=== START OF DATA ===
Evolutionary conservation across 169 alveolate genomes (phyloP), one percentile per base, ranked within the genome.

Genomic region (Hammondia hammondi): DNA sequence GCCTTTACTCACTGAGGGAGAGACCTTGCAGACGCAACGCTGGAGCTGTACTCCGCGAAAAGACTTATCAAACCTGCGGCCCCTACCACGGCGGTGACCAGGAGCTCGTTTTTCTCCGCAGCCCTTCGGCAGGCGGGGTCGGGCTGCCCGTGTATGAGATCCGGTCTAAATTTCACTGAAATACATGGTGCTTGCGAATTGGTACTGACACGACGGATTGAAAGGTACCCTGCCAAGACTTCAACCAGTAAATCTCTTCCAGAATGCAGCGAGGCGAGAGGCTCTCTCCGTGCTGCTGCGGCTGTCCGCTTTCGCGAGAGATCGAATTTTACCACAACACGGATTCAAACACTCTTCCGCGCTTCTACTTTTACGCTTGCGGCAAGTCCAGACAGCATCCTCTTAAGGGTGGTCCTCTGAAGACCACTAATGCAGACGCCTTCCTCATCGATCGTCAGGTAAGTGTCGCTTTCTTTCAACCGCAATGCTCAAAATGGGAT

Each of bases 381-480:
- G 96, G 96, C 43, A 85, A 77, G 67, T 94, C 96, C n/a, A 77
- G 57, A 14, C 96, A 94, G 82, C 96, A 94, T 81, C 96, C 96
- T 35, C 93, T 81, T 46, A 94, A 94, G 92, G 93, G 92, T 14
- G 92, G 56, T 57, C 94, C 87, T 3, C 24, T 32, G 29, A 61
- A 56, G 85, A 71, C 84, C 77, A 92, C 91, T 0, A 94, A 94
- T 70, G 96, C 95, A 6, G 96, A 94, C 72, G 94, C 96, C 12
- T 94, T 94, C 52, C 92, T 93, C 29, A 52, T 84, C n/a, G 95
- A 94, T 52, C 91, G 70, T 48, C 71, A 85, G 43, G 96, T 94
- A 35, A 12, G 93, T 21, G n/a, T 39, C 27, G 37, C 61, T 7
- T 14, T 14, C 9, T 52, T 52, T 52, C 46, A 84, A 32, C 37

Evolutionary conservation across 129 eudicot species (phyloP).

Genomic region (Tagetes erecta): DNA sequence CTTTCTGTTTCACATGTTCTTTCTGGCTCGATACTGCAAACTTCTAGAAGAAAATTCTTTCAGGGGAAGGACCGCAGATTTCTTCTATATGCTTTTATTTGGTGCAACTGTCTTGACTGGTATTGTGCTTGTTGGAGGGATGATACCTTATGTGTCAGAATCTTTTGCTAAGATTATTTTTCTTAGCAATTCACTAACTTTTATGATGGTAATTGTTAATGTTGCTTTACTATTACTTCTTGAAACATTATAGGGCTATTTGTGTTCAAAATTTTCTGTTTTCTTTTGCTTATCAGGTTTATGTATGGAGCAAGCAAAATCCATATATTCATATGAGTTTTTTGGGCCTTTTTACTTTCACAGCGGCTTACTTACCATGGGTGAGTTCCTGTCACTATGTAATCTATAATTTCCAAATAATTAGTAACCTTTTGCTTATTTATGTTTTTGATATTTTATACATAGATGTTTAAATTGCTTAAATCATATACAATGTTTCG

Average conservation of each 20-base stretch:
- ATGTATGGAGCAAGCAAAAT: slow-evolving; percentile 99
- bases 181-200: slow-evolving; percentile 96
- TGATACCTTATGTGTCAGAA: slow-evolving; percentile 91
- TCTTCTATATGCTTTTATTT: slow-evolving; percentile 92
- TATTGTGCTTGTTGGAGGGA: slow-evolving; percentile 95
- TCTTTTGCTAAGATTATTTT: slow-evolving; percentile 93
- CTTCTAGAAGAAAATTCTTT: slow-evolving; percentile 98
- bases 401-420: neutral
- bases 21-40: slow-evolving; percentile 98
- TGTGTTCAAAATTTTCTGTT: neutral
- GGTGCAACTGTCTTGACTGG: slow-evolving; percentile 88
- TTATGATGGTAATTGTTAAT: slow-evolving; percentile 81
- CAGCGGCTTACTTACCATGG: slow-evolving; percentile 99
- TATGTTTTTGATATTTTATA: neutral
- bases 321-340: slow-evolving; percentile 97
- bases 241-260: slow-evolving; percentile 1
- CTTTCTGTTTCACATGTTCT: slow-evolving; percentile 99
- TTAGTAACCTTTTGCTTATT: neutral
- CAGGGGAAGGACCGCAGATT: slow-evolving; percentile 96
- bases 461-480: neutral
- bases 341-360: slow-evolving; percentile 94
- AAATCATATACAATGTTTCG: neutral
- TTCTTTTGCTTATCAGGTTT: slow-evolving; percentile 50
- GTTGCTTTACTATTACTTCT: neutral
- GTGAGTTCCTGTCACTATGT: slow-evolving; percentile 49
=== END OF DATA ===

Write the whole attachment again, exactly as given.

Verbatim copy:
Evolutionary conservation across 169 alveolate genomes (phyloP), one percentile per base, ranked within the genome.

Genomic region (Hammondia hammondi): DNA sequence GCCTTTACTCACTGAGGGAGAGACCTTGCAGACGCAACGCTGGAGCTGTACTCCGCGAAAAGACTTATCAAACCTGCGGCCCCTACCACGGCGGTGACCAGGAGCTCGTTTTTCTCCGCAGCCCTTCGGCAGGCGGGGTCGGGCTGCCCGTGTATGAGATCCGGTCTAAATTTCACTGAAATACATGGTGCTTGCGAATTGGTACTGACACGACGGATTGAAAGGTACCCTGCCAAGACTTCAACCAGTAAATCTCTTCCAGAATGCAGCGAGGCGAGAGGCTCTCTCCGTGCTGCTGCGGCTGTCCGCTTTCGCGAGAGATCGAATTTTACCACAACACGGATTCAAACACTCTTCCGCGCTTCTACTTTTACGCTTGCGGCAAGTCCAGACAGCATCCTCTTAAGGGTGGTCCTCTGAAGACCACTAATGCAGACGCCTTCCTCATCGATCGTCAGGTAAGTGTCGCTTTCTTTCAACCGCAATGCTCAAAATGGGAT

Each of bases 381-480:
- G 96, G 96, C 43, A 85, A 77, G 67, T 94, C 96, C n/a, A 77
- G 57, A 14, C 96, A 94, G 82, C 96, A 94, T 81, C 96, C 96
- T 35, C 93, T 81, T 46, A 94, A 94, G 92, G 93, G 92, T 14
- G 92, G 56, T 57, C 94, C 87, T 3, C 24, T 32, G 29, A 61
- A 56, G 85, A 71, C 84, C 77, A 92, C 91, T 0, A 94, A 94
- T 70, G 96, C 95, A 6, G 96, A 94, C 72, G 94, C 96, C 12
- T 94, T 94, C 52, C 92, T 93, C 29, A 52, T 84, C n/a, G 95
- A 94, T 52, C 91, G 70, T 48, C 71, A 85, G 43, G 96, T 94
- A 35, A 12, G 93, T 21, G n/a, T 39, C 27, G 37, C 61, T 7
- T 14, T 14, C 9, T 52, T 52, T 52, C 46, A 84, A 32, C 37

Evolutionary conservation across 129 eudicot species (phyloP).

Genomic region (Tagetes erecta): DNA sequence CTTTCTGTTTCACATGTTCTTTCTGGCTCGATACTGCAAACTTCTAGAAGAAAATTCTTTCAGGGGAAGGACCGCAGATTTCTTCTATATGCTTTTATTTGGTGCAACTGTCTTGACTGGTATTGTGCTTGTTGGAGGGATGATACCTTATGTGTCAGAATCTTTTGCTAAGATTATTTTTCTTAGCAATTCACTAACTTTTATGATGGTAATTGTTAATGTTGCTTTACTATTACTTCTTGAAACATTATAGGGCTATTTGTGTTCAAAATTTTCTGTTTTCTTTTGCTTATCAGGTTTATGTATGGAGCAAGCAAAATCCATATATTCATATGAGTTTTTTGGGCCTTTTTACTTTCACAGCGGCTTACTTACCATGGGTGAGTTCCTGTCACTATGTAATCTATAATTTCCAAATAATTAGTAACCTTTTGCTTATTTATGTTTTTGATATTTTATACATAGATGTTTAAATTGCTTAAATCATATACAATGTTTCG

Average conservation of each 20-base stretch:
- ATGTATGGAGCAAGCAAAAT: slow-evolving; percentile 99
- bases 181-200: slow-evolving; percentile 96
- TGATACCTTATGTGTCAGAA: slow-evolving; percentile 91
- TCTTCTATATGCTTTTATTT: slow-evolving; percentile 92
- TATTGTGCTTGTTGGAGGGA: slow-evolving; percentile 95
- TCTTTTGCTAAGATTATTTT: slow-evolving; percentile 93
- CTTCTAGAAGAAAATTCTTT: slow-evolving; percentile 98
- bases 401-420: neutral
- bases 21-40: slow-evolving; percentile 98
- TGTGTTCAAAATTTTCTGTT: neutral
- GGTGCAACTGTCTTGACTGG: slow-evolving; percentile 88
- TTATGATGGTAATTGTTAAT: slow-evolving; percentile 81
- CAGCGGCTTACTTACCATGG: slow-evolving; percentile 99
- TATGTTTTTGATATTTTATA: neutral
- bases 321-340: slow-evolving; percentile 97
- bases 241-260: slow-evolving; percentile 1
- CTTTCTGTTTCACATGTTCT: slow-evolving; percentile 99
- TTAGTAACCTTTTGCTTATT: neutral
- CAGGGGAAGGACCGCAGATT: slow-evolving; percentile 96
- bases 461-480: neutral
- bases 341-360: slow-evolving; percentile 94
- AAATCATATACAATGTTTCG: neutral
- TTCTTTTGCTTATCAGGTTT: slow-evolving; percentile 50
- GTTGCTTTACTATTACTTCT: neutral
- GTGAGTTCCTGTCACTATGT: slow-evolving; percentile 49